November 9, 2018; Yes!
In Detroit, residents of the city’s North End neighborhood are organizing a co-op as part of a larger community development project that will include a health food café, an incubator kitchen, and public event space. The food co-op, expected to open by the end of 2019, will employ more than 20 community members. The project represents a small but important part of a broader strategy to rebuild community wealth in Detroit, a city that remains nearly 80 percent Black.
As Malik Kenyatta Yakini, executive director of the Detroit Black Community Food Security Network, which is spearheading the project, explained to Nonprofit Quarterly this past summer:
One of the things that is so stark about Detroit is the clear racial element of the wealth extraction that is going on…You have a city that is 80 percent African American, yet few Blacks own stores. The average person can see that, and experiences it every day. So that kind of explicitly racialized way in which wealth is being extracted, at least in Detroit, is quite evident. There is a need for us to cooperate for our own collective benefit.
“Black people,” he tells Zenobia Jeffries Warfield of Yes!, “have a long history of using co-ops as a way of navigating through an economic system that has been intentionally aimed to disinvest in our communities and prevent any kind of parity. So, this is us latching onto a historical strategy that Black people have used in this country to try to build collective wealth.”
Yakini has worked with co-ops for over four decades, beginning when he was a college student at Eastern Michigan University in Ypsilanti in the 1970s. As he explained to NPQ:
In college, I was chairman of the Black Student Association at Eastern Michigan University, in Ypsilanti. We ran a free breakfast program at an elementary school, patterned after the Black Panther Party, and we also had a co-op—a buying club—that we called the Ujamaa Co-op Buying Club. We would take orders in our organization and the community, and two of us would make the forty-minute drive to Detroit’s Eastern Market on Saturday, buy things in bulk, and divide it up. At that point, I didn’t know anything about a food movement, but cooperative economics was part of our thinking.
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Part of the strategy, Yakini explains to Warfield, involves creating economic micro-systems that enable people to envision larger changes. “When an economy is smaller and more local, people by definition in that locale have more say-so over it, presumably.”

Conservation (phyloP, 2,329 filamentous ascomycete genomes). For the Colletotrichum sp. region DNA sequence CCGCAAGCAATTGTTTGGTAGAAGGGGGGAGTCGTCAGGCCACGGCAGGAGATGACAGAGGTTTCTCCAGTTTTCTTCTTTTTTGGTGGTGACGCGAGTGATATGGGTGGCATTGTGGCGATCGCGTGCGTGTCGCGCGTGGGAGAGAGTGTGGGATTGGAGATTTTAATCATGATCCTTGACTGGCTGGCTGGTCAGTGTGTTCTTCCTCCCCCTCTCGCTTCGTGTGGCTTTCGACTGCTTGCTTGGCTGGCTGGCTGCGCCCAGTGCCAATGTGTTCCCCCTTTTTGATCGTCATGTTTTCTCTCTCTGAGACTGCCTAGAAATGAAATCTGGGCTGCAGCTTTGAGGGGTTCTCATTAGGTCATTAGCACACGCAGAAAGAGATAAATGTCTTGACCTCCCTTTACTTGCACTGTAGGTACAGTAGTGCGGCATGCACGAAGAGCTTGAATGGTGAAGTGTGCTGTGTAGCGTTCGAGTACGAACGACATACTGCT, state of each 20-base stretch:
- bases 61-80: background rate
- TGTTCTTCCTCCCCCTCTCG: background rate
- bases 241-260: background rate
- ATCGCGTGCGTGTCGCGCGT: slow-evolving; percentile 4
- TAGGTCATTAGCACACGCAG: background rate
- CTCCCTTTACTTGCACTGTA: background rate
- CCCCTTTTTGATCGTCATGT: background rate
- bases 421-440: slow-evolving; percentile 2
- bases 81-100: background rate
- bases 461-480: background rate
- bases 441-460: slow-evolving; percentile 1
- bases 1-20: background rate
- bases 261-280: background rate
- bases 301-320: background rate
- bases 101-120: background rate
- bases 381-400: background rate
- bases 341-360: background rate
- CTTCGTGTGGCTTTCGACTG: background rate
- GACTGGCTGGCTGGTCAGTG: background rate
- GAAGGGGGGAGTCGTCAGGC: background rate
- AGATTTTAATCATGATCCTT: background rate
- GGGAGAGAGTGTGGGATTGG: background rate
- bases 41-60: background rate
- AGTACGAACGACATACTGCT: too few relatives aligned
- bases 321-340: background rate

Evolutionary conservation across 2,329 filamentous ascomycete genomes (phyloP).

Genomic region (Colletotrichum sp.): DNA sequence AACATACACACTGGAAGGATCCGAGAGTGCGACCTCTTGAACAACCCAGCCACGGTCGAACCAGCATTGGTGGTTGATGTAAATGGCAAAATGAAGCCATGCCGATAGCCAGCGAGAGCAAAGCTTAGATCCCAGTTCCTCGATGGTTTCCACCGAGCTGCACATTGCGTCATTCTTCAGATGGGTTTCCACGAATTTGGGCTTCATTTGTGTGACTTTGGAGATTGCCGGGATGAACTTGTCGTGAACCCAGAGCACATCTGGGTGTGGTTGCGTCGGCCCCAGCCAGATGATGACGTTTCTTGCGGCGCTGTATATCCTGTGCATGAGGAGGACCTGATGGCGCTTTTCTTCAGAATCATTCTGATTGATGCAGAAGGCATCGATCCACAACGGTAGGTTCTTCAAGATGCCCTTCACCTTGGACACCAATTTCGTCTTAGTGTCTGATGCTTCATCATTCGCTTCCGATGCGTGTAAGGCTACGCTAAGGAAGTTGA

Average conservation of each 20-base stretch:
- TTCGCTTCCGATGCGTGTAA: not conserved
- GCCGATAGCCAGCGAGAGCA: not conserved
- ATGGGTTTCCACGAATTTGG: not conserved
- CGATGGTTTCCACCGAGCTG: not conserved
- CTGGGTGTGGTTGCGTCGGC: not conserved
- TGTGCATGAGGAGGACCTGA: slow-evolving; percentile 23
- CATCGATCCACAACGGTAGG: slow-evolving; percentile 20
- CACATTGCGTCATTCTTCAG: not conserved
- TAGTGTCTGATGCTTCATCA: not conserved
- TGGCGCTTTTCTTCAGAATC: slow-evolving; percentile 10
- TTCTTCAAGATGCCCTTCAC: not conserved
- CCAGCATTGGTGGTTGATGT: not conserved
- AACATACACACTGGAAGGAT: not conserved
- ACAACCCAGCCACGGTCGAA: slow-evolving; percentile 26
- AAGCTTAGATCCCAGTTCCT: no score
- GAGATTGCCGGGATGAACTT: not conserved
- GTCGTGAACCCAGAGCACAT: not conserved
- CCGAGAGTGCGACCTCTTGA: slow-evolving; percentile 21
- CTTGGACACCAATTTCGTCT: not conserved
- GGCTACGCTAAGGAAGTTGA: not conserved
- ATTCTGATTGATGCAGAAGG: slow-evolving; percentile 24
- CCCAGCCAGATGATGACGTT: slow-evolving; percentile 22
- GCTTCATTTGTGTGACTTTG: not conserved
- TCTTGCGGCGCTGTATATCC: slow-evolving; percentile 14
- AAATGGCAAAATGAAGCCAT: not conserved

His work also seeks to foster economic self-sufficiency. In the days of legal segregation, economic cooperation within the Black community was not so much a choice as a necessity. “From 1888 to 1934, African Americans owned more than 130 banks in the US, and the number of Black-owned businesses rose from 4,000 to 50,000,” remarked Alden McDonald, CEO of New Orleans-based Liberty Bank and Trust in 2016. But now Liberty is one of only 22 Black-owned banks in the US.
Writing last year in Washington Monthly, Brian Feldman notes that banking is not the only sector that has been hit:
Of the fifty black-owned insurance companies that operated during the 1980s, today just two remain…Over the same period, tens of thousands of black-owned retail establishments and local service companies also have disappeared, having gone out of business or been acquired by larger companies. Reflecting these developments, working-age black Americans have become far less likely to be their own boss than in the 1990s. The per capita number of black employers, for example, declined by some 12 percent just between 1997 and 2014.
For her part, Warfield argues that national policy is critical and that co-ops alone cannot end the racial wealth gap, which seems obvious. On the other hand, statements by Warfield such as “Capital can’t concentrate in areas where capital doesn’t exist” don’t explain why Black banks used to be more prevalent, even though capital was less plentiful then.
Bob Dickerson, CEO of the Birmingham Business Resource Center in Alabama, tells Feldman, “Had our institutions and businesses been maintained, had that money been plowed back into our communities, it could have meant a world of difference.” Feldman, by the way, agrees policy is important—only he emphasizes the importance of anti-trust enforcement to preserve small businesses; the loss of these protections, he contends, helps explain the recent decline of Black business in many sectors.
For Yakini, co-ops are a tool to help reverse this disinvestment. But he agrees that in “trying to create justice in a system where you have hundreds of years of injustice happening on multiple levels in multiple ways, there’s not any one thing that’s going to solve that.”
“We have to fight on all these fronts,” he adds. “The question is how we build the vehicles that are sophisticated enough to function on all of these levels.”—Steve Dubb